• In a Polish study total daily exposure to IQ, MeIQ, MeIQx, DiMeIQx and PhIP was estimated at 200 to 7700 ng per person.[65]
  • In a Malaysian study the average daily intake level of HCAs was 554 ng per person (lower than those reported from other regions).[66]
  • in a Swiss study the average daily exposure to HCAs was estimated at 5 ng/kg body mass. (about 400 ng per person)[67]
  • In a Spanish study the average total daily intake of mutagenic HCAs through meat dishes was estimated at 286 ng per person. [68]
  • Another Spanish study estimated total daily intake of mutagenic HCAs at 606 ng per person.[69]
  • In a German study the assessed average daily dietary intake of total HCA was 103 ng per person.[70] (69 ng from meat alone[71])
  • In a Japanese study average daily HCA intake levels were estimated at 1.08 ng/kg bodyweight. (about 58 ng per person)[72]
  • In a Chinese study estimated daily exposure to HCAs was 50 ng per person, but 50% higher among 20-39 yr olds.[73]

Substitutions on the structural rings of HCAs may block detoxication reactions [74]. The capacity of detoxification mechanisms may account for several hundred-fold difference in mutagenicity of HCAs.[75]

  • Antioxidants (present in the food when cooked) inhibit HCA formation [76], particularly phenols (as in olive oil, tea) [77] vitamin E [78] and vitamin C [79].
  • Dietary fat increases activity of the enzymes that activate and/or detoxify HCAs [80]. Fatty acids (and fiber[81]) may also bind and inactivate HCAs[82]), but unsaturated fatty acids in cooking oil may also prevent the degradation of HCAs.[83] Cooking in fresh (more so than old) virgin olive oil inhibits HCA formation by between 30 and 50%.[84], though (similar to the addition of iron[85]) may double the yield of MeIQx.
  • Adding sugar may either enhance or inhibit mutagenicity.[86]
  • Particularly juice from sweet cherries, and (to a lesser extend) from kiwi, plum and blueberry inhibits genotoxicity of IQ, more so than the juices from watermelon, blackberry, strawberry, black currant and Red delicious apple. OJ was inactive. Vegetables incl. broccoli moderately inhibited IQ genotoxicity[87], even though sulforaphane (in broccoli) inhibits mutagenicity of some HCAs (incl IQ, but not Glu-P-1, Glu-P-2).[88] OJ, however, contains naringenin (also in grapefruits and tomatoes), which inhibits P450 enzymes (that activate/detoxify HCAs).[89][90]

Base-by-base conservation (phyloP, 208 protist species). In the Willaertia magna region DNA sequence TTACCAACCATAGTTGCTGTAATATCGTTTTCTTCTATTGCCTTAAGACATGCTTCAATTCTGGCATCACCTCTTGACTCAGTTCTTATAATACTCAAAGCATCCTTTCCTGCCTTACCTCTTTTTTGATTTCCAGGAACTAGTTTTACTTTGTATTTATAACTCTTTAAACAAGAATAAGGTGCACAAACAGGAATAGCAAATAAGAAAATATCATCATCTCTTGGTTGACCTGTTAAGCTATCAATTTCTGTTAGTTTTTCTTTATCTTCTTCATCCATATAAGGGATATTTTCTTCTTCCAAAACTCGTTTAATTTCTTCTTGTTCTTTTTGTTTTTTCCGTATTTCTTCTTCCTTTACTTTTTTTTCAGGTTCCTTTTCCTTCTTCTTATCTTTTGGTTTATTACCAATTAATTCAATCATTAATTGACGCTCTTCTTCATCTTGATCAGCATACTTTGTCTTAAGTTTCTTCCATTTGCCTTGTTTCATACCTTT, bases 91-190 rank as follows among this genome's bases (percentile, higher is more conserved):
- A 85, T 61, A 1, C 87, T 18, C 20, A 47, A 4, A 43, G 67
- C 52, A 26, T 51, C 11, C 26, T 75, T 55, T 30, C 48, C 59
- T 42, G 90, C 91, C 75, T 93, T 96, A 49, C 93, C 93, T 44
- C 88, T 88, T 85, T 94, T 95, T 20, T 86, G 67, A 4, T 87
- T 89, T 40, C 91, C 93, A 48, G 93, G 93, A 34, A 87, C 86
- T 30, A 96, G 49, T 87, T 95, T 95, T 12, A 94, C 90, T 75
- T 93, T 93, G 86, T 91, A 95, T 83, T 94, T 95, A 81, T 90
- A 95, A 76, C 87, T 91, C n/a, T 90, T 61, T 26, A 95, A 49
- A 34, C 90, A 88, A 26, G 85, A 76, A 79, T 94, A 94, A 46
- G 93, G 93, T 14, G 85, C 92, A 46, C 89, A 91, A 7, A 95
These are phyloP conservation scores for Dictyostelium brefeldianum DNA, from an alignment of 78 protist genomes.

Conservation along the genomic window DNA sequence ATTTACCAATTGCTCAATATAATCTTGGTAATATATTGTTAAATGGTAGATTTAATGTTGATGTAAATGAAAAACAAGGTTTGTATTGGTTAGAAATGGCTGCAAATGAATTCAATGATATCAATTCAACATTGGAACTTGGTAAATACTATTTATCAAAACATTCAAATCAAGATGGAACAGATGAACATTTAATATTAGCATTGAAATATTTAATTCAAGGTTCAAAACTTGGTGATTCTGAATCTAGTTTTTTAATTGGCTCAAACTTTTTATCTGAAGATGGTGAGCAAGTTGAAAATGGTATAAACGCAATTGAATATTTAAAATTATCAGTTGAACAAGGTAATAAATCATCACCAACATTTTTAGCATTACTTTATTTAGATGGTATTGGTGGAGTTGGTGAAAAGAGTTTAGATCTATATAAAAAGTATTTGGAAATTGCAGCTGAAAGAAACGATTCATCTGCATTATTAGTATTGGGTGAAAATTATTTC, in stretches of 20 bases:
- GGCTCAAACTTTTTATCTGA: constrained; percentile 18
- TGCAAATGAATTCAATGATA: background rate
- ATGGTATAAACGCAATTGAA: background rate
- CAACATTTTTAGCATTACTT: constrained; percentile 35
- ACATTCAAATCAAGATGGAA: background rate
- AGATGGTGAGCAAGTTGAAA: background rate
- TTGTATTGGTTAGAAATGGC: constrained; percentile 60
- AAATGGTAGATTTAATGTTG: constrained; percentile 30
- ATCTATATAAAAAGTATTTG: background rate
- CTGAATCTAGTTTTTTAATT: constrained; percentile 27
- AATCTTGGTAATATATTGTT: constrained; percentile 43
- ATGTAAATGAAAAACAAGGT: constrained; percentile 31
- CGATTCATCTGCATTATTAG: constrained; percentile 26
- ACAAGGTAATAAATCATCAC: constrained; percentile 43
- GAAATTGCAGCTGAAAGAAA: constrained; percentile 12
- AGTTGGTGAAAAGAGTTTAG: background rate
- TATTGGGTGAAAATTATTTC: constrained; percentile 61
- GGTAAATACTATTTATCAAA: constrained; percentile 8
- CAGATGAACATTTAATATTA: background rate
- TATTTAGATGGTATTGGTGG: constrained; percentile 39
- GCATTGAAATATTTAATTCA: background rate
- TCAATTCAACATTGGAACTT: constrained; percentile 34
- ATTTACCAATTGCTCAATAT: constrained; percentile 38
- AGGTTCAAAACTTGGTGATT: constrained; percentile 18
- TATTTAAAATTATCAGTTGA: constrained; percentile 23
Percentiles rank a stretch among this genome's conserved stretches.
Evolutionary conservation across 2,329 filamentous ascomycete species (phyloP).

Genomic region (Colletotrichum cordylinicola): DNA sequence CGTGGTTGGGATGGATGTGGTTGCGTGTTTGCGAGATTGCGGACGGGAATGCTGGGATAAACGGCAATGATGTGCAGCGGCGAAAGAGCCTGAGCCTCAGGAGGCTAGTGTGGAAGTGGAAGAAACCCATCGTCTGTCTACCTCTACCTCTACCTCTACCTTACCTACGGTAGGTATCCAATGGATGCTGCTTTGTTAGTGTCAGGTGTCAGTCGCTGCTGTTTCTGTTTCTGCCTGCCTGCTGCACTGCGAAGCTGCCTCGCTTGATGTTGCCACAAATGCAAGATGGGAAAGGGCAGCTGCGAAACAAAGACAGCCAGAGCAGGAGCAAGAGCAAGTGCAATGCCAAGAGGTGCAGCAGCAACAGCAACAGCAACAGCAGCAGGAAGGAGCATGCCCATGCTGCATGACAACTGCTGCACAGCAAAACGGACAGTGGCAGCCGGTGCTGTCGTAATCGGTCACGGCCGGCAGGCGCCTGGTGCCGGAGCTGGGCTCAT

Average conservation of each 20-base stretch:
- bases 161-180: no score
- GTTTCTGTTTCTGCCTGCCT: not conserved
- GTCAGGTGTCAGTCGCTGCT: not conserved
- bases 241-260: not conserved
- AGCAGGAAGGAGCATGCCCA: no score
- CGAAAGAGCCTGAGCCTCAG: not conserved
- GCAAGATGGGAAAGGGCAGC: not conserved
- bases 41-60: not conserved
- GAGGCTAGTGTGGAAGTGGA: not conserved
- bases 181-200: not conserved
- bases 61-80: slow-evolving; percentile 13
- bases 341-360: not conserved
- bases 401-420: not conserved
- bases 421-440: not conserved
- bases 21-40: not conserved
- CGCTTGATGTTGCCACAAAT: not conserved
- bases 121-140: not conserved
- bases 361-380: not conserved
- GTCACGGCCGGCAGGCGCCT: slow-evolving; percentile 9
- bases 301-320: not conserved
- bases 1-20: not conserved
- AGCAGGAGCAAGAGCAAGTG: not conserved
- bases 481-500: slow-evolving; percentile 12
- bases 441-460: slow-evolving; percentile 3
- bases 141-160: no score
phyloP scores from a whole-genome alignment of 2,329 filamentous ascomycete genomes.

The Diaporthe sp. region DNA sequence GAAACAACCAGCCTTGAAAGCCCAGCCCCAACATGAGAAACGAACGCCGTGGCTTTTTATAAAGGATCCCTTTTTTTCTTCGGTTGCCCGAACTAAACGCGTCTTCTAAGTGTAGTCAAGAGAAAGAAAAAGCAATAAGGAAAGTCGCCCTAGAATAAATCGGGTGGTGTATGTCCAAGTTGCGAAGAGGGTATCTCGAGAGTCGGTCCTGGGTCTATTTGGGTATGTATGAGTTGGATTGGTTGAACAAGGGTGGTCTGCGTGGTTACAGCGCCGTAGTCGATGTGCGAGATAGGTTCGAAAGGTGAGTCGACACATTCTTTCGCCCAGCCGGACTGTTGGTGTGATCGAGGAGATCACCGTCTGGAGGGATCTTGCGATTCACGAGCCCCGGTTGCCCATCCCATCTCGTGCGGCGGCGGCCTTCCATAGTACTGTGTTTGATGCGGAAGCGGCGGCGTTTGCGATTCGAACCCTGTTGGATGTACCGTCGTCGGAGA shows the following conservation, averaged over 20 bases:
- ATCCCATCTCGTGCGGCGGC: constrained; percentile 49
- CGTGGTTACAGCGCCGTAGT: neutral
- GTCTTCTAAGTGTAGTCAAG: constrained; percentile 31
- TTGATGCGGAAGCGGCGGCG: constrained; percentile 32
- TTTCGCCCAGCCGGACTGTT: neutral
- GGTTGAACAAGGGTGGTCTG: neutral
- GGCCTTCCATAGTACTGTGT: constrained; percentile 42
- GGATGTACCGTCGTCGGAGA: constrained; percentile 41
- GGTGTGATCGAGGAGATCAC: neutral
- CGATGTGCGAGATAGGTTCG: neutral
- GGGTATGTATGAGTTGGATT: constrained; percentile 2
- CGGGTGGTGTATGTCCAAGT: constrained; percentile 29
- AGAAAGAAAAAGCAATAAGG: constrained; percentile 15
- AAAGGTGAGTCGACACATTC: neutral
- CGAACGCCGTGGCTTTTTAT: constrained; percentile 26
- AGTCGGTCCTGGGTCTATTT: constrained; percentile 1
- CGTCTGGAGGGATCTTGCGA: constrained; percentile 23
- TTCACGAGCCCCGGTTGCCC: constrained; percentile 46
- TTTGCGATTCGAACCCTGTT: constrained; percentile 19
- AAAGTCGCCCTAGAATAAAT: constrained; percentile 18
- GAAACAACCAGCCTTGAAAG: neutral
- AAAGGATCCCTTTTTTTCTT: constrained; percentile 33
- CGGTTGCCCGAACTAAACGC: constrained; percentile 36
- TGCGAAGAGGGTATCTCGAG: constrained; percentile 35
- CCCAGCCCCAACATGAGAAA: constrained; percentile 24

• Besides containing various other toxic or mutagenic compounds[91], specific phenols in turmeric (a ginger; Indian saffron; Curcuma longa); curcumin (C), demethoxycurcumin (dmC; both > 80%) and bisdemethoxycurcumin (bdmC; 40% - 80%) strongly inhibit mutagenicity of all HCAs.[92]
  • Lemon grass inhibits mutagenicity of HCAs.[93]
  • Bacteria from a healthy intestinal microflora may (irreversibly) bind HCAs (50% of PhIP, almost 100% Trp-P-2) [94]

HCA inhibitors

Retinol, retinal, riboflavin, riboflavin 5'-phosphate, FAD, vitamins K1, K3, K4, 1,4-naphthoquinone, and coenzyme Q10 caused a concentration-dependent decrease in the mutagenicity of all six mutagens (IQ, MeIQ, MeIQx, PhIP, Glu-P-1 and Trp-P-2).[95]

Mutagenic HCA in cooked foods

The IQ-type HCAs are derived from amino acids and from creatinine in raw meat and fish, or sugars [96] additionally. IQ-type HCAs are readily formed from dideoxyosones[97]. Non-IQ-type HCAs are obtained by heating tryptophan (indoles / gamma-carbolines) or glutamic acid (imidazoles). The actual number of mutagenic HCAs is multiple-fold higher, as for each HCA listed, there may be a serie of mutagenic isomeres. (eg 12 TMIP isomeres[98])

  • 2-amino-3-methylimidazo[4,5-f]quinoline (IQ) in broiled sardines, cooked beef, fried fish[99], up to levels of 1.9 ng/g in "medium" barbequed sardines.[100] IQ is activated to N-hydroxy-2-amino-3-methyl-imidazo[4,5-f]quinoline (N-OH-IQ). Its mutagenicity is distinctly reduced by riboflavin 5'-phosphate (vitamin B2 analog). Vitamin A, K3 and K4 also inhibit IQ induced mutagenesis.[101]